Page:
Wirelessly Controlled USB Missile Launcher on iRobot with Arduino (Files)

I. Introduction:

The purpose of the final project was to allow us to put the information we learned in class to practical use through a project. We decided to choose a project that would challenge our ability to solve problems and ultimately prove to ourselves that we actually did learn in EE360 this semester. We chose to attempt to gain remote control of an iRobot Create with a USB Missile launcher mounted on it. The project turned out to be quite a challenge but we conquered the problem in the end.

Download files: http://idzr.org/o9tn

II. Theory:

Design Process

We came up with several design ideas before we decided to create a movable robot that could shoot a missile and was radio controlled by the user. The project is named Air Defense Artillery (ADA) since our objective was to create a controlled missile defense system. We wanted to control the robot via hardware, not software, so we knew that we needed a joystick shield. The shield would have an analog joystick to move the robot with a button to fire the missile. We decided to create the wireless connection via radio frequency transmitters and receivers. We opted out of using the simpler XBee platform because in a real production cycle, the RF transmitter/receivers are cheaper and easier to replace. There is very little difference between the two methods.

We did not know what type of missile launcher we would be receiving. We thought it would either be a regular USB missile launcher or, if we were lucky, one that we could easily plug into pins. It was the former, so we had to research how to connect an Arduino to the missile launcher. We were initially assigned a USB-to-Serial converter but after research we found that this would not work as we needed a master USB port. The missile launcher came with an API which allows us to control the missile launcher with visual basic scripts. The API came in handy as we could write visual basic scripts onto the Arduino. When the fire button was pressed, the script would run ideally. For controlling the robot, we overrode the sensors on the robot and changed to the states from Lab 5 with the movements from our joystick. Since we were wireless, we were using our laptop to power the transmitting Arduino, and the iRobot to power the receiving Arduino. Figure 1 shows our block diagram.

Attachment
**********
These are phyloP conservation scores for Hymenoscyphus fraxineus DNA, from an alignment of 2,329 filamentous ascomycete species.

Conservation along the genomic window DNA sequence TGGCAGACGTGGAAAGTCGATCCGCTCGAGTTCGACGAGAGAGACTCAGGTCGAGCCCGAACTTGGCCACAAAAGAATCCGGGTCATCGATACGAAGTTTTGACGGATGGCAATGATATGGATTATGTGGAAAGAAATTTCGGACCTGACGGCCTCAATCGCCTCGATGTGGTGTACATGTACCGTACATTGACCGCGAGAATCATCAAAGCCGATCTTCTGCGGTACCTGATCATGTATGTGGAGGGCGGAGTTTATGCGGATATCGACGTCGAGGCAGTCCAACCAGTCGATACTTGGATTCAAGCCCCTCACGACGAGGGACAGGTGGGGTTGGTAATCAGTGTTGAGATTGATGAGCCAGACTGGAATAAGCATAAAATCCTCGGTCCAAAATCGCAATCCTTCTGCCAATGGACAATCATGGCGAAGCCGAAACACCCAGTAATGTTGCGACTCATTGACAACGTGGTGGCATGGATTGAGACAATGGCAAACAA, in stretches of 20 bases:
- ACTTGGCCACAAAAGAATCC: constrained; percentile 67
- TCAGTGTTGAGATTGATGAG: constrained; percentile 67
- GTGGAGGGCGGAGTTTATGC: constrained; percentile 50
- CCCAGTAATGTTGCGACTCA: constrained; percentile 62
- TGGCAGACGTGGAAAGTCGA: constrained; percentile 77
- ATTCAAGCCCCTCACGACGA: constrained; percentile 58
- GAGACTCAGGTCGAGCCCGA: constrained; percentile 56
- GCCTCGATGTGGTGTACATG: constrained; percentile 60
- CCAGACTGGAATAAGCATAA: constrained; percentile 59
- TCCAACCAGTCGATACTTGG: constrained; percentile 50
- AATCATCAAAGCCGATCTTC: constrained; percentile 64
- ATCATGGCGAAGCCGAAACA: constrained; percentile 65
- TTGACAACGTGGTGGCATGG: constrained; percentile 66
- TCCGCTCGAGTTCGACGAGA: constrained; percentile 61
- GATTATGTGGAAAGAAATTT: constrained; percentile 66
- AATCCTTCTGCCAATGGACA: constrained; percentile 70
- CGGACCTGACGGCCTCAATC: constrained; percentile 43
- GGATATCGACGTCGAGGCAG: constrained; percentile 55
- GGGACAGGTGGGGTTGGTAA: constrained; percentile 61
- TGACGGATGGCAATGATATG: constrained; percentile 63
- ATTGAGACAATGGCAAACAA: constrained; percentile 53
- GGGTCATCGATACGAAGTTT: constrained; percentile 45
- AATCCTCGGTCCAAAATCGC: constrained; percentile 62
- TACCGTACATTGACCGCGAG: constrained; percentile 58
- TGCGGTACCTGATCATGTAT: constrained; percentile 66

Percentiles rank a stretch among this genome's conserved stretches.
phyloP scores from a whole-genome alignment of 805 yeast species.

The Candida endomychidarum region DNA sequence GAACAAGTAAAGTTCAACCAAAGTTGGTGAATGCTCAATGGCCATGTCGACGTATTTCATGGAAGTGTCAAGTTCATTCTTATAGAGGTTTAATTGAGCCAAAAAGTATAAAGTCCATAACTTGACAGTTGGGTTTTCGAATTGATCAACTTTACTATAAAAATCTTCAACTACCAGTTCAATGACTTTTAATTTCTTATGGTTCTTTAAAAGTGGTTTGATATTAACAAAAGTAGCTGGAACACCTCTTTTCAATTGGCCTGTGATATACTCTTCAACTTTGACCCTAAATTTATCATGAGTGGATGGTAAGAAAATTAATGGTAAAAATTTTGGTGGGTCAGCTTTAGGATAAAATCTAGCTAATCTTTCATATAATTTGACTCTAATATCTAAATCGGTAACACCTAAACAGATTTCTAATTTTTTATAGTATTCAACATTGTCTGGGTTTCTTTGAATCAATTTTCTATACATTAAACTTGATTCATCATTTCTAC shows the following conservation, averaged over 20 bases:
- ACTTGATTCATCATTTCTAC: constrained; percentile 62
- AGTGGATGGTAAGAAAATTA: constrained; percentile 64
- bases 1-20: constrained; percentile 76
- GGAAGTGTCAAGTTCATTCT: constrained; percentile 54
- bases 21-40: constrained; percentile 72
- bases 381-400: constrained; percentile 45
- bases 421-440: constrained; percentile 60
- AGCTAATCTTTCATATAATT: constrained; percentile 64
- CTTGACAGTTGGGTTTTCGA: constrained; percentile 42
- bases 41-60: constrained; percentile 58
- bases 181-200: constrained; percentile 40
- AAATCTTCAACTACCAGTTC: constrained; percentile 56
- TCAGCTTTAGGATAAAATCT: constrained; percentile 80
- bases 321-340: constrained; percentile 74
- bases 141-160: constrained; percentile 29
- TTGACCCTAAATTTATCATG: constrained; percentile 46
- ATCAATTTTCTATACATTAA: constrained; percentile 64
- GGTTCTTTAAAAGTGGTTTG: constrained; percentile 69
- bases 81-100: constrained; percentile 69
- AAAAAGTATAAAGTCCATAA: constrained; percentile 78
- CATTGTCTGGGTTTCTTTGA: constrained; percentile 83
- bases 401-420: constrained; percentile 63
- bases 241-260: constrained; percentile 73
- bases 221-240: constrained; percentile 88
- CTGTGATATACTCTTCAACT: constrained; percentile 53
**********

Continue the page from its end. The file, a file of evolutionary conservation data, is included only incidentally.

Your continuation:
Missile Control Unit

Arduino

RF Transmitter

RF Receiver

Joystick Shield

iRobot Create

Missile Launcher

Arduino

Control Unit

Radio Frequency Unit

Wireless Connection

Robot Control Unit

Laptop (Power Source)

iRobot (Power Source)

 

 

 

Figure 1: Block Diagram for ADA Robot

 

Procedures and Equipment:

Gaining remote control of the iRobot Create

Hardware

  • Arduino Duemilanove x 2
  • Joystick Shield
  • Protoboard x 2
  • 434 MHz RF Links

Getting Started

We decided that we would use the same inputs/outputs that we were introduced to during Lab 5: forward/turn, left/right, stop/go, speed msb, and speed lsb. This required us to determine which of the inputs we needed to use on the robot. This was made a lot simpler by the reference sheet we were given at the beginning of the project. The pin layout is described in Table 1:

Table 1: Robot Inputs

Port

Color

Hdr

 Pin

Label